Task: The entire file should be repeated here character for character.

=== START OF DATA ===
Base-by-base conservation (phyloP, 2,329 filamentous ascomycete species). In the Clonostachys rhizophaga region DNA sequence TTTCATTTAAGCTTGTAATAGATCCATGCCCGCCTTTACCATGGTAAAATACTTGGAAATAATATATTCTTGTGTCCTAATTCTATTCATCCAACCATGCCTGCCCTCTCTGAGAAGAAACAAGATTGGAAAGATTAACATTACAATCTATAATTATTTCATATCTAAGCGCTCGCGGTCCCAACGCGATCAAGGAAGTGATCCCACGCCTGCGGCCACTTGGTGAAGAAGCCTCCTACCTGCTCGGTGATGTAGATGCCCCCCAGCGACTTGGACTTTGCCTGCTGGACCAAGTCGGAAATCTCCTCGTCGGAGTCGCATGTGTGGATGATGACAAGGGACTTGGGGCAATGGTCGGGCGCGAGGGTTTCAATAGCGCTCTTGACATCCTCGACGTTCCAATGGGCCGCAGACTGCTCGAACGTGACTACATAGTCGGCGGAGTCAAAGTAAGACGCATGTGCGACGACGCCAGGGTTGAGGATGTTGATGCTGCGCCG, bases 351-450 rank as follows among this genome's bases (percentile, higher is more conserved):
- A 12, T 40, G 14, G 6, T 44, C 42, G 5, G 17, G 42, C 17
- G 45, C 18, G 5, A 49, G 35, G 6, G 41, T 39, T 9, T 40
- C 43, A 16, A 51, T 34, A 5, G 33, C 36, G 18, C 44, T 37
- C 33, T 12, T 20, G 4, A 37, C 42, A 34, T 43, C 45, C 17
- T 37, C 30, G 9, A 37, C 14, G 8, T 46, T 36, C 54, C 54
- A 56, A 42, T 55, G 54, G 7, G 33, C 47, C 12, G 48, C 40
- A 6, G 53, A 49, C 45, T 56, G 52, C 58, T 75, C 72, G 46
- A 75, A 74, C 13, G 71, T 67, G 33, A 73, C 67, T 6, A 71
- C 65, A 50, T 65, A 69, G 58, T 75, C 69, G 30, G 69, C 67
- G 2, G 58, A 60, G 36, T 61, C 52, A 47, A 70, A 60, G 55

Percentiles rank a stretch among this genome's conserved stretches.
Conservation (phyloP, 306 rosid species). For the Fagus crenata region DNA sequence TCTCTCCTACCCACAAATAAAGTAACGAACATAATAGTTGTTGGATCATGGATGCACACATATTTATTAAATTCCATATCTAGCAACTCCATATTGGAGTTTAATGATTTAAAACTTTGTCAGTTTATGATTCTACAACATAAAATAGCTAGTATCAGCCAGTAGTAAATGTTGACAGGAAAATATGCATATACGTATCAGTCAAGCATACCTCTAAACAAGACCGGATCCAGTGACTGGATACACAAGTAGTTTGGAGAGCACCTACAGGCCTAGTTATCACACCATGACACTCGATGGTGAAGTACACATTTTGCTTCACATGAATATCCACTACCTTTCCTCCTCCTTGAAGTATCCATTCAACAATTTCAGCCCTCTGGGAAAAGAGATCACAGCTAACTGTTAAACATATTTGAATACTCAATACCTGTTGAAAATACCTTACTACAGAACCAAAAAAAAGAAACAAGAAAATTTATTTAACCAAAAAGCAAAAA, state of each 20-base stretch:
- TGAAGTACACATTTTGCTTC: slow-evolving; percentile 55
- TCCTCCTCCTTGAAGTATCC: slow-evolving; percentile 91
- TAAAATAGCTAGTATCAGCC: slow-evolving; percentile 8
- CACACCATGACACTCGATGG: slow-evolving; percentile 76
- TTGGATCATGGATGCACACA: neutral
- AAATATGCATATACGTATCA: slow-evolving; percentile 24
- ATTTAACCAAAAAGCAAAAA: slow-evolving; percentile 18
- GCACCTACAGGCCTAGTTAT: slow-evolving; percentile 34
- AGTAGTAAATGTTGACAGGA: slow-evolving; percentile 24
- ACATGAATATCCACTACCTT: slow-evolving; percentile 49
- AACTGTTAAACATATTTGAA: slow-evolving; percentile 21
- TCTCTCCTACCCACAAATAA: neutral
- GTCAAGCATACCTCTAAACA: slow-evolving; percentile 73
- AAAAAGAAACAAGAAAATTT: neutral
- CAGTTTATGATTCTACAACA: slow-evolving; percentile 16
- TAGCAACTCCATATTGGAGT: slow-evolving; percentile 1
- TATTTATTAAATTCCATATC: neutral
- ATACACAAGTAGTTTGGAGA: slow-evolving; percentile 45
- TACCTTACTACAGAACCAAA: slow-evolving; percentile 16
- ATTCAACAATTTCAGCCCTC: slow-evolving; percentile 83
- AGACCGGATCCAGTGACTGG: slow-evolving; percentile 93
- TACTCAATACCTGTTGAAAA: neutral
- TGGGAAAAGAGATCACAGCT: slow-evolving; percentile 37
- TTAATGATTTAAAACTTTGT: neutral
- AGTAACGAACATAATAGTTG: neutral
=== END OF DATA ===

Base-by-base conservation (phyloP, 2,329 filamentous ascomycete species). In the Clonostachys rhizophaga region DNA sequence TTTCATTTAAGCTTGTAATAGATCCATGCCCGCCTTTACCATGGTAAAATACTTGGAAATAATATATTCTTGTGTCCTAATTCTATTCATCCAACCATGCCTGCCCTCTCTGAGAAGAAACAAGATTGGAAAGATTAACATTACAATCTATAATTATTTCATATCTAAGCGCTCGCGGTCCCAACGCGATCAAGGAAGTGATCCCACGCCTGCGGCCACTTGGTGAAGAAGCCTCCTACCTGCTCGGTGATGTAGATGCCCCCCAGCGACTTGGACTTTGCCTGCTGGACCAAGTCGGAAATCTCCTCGTCGGAGTCGCATGTGTGGATGATGACAAGGGACTTGGGGCAATGGTCGGGCGCGAGGGTTTCAATAGCGCTCTTGACATCCTCGACGTTCCAATGGGCCGCAGACTGCTCGAACGTGACTACATAGTCGGCGGAGTCAAAGTAAGACGCATGTGCGACGACGCCAGGGTTGAGGATGTTGATGCTGCGCCG, bases 351-450 rank as follows among this genome's bases (percentile, higher is more conserved):
- A 12, T 40, G 14, G 6, T 44, C 42, G 5, G 17, G 42, C 17
- G 45, C 18, G 5, A 49, G 35, G 6, G 41, T 39, T 9, T 40
- C 43, A 16, A 51, T 34, A 5, G 33, C 36, G 18, C 44, T 37
- C 33, T 12, T 20, G 4, A 37, C 42, A 34, T 43, C 45, C 17
- T 37, C 30, G 9, A 37, C 14, G 8, T 46, T 36, C 54, C 54
- A 56, A 42, T 55, G 54, G 7, G 33, C 47, C 12, G 48, C 40
- A 6, G 53, A 49, C 45, T 56, G 52, C 58, T 75, C 72, G 46
- A 75, A 74, C 13, G 71, T 67, G 33, A 73, C 67, T 6, A 71
- C 65, A 50, T 65, A 69, G 58, T 75, C 69, G 30, G 69, C 67
- G 2, G 58, A 60, G 36, T 61, C 52, A 47, A 70, A 60, G 55

Percentiles rank a stretch among this genome's conserved stretches.
Conservation (phyloP, 306 rosid species). For the Fagus crenata region DNA sequence TCTCTCCTACCCACAAATAAAGTAACGAACATAATAGTTGTTGGATCATGGATGCACACATATTTATTAAATTCCATATCTAGCAACTCCATATTGGAGTTTAATGATTTAAAACTTTGTCAGTTTATGATTCTACAACATAAAATAGCTAGTATCAGCCAGTAGTAAATGTTGACAGGAAAATATGCATATACGTATCAGTCAAGCATACCTCTAAACAAGACCGGATCCAGTGACTGGATACACAAGTAGTTTGGAGAGCACCTACAGGCCTAGTTATCACACCATGACACTCGATGGTGAAGTACACATTTTGCTTCACATGAATATCCACTACCTTTCCTCCTCCTTGAAGTATCCATTCAACAATTTCAGCCCTCTGGGAAAAGAGATCACAGCTAACTGTTAAACATATTTGAATACTCAATACCTGTTGAAAATACCTTACTACAGAACCAAAAAAAAGAAACAAGAAAATTTATTTAACCAAAAAGCAAAAA, state of each 20-base stretch:
- TGAAGTACACATTTTGCTTC: slow-evolving; percentile 55
- TCCTCCTCCTTGAAGTATCC: slow-evolving; percentile 91
- TAAAATAGCTAGTATCAGCC: slow-evolving; percentile 8
- CACACCATGACACTCGATGG: slow-evolving; percentile 76
- TTGGATCATGGATGCACACA: neutral
- AAATATGCATATACGTATCA: slow-evolving; percentile 24
- ATTTAACCAAAAAGCAAAAA: slow-evolving; percentile 18
- GCACCTACAGGCCTAGTTAT: slow-evolving; percentile 34
- AGTAGTAAATGTTGACAGGA: slow-evolving; percentile 24
- ACATGAATATCCACTACCTT: slow-evolving; percentile 49
- AACTGTTAAACATATTTGAA: slow-evolving; percentile 21
- TCTCTCCTACCCACAAATAA: neutral
- GTCAAGCATACCTCTAAACA: slow-evolving; percentile 73
- AAAAAGAAACAAGAAAATTT: neutral
- CAGTTTATGATTCTACAACA: slow-evolving; percentile 16
- TAGCAACTCCATATTGGAGT: slow-evolving; percentile 1
- TATTTATTAAATTCCATATC: neutral
- ATACACAAGTAGTTTGGAGA: slow-evolving; percentile 45
- TACCTTACTACAGAACCAAA: slow-evolving; percentile 16
- ATTCAACAATTTCAGCCCTC: slow-evolving; percentile 83
- AGACCGGATCCAGTGACTGG: slow-evolving; percentile 93
- TACTCAATACCTGTTGAAAA: neutral
- TGGGAAAAGAGATCACAGCT: slow-evolving; percentile 37
- TTAATGATTTAAAACTTTGT: neutral
- AGTAACGAACATAATAGTTG: neutral